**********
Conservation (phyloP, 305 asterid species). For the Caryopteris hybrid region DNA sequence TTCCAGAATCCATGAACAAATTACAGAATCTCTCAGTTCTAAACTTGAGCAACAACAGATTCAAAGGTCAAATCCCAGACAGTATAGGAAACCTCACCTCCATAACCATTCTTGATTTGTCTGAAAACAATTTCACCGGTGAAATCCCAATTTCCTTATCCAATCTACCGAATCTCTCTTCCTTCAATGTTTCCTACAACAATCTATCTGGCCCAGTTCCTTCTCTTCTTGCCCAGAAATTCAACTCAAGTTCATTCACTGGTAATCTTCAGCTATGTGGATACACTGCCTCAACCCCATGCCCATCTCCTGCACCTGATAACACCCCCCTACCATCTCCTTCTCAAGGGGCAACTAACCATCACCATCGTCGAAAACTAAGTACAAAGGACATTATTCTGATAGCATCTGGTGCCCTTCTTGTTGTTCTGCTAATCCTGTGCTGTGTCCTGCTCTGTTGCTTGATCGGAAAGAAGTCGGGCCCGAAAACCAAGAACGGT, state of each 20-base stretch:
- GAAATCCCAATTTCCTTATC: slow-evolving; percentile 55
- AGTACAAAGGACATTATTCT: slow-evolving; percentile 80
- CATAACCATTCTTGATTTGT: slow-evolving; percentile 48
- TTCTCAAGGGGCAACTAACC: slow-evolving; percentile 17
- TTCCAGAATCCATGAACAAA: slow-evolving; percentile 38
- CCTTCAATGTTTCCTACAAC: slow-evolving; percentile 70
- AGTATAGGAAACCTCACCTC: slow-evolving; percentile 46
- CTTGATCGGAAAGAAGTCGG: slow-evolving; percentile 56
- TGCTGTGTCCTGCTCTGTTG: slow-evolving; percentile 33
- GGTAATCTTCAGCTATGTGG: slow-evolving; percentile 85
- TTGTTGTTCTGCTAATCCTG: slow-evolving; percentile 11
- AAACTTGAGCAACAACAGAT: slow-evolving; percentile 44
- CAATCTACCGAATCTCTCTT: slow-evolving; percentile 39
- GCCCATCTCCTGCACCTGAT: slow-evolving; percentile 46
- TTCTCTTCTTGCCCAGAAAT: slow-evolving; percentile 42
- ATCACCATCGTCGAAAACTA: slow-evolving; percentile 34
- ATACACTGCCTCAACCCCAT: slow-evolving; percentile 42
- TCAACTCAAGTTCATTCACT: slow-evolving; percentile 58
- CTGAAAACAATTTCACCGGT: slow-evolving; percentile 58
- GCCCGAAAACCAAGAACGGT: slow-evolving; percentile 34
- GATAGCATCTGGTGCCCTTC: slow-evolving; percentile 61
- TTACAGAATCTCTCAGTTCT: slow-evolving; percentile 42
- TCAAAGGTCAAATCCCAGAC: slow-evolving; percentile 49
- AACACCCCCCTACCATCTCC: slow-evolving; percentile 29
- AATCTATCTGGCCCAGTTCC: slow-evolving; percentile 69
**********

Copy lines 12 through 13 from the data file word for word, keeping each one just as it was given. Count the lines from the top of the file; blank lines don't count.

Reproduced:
- TTGTTGTTCTGCTAATCCTG: slow-evolving; percentile 11
- AAACTTGAGCAACAACAGAT: slow-evolving; percentile 44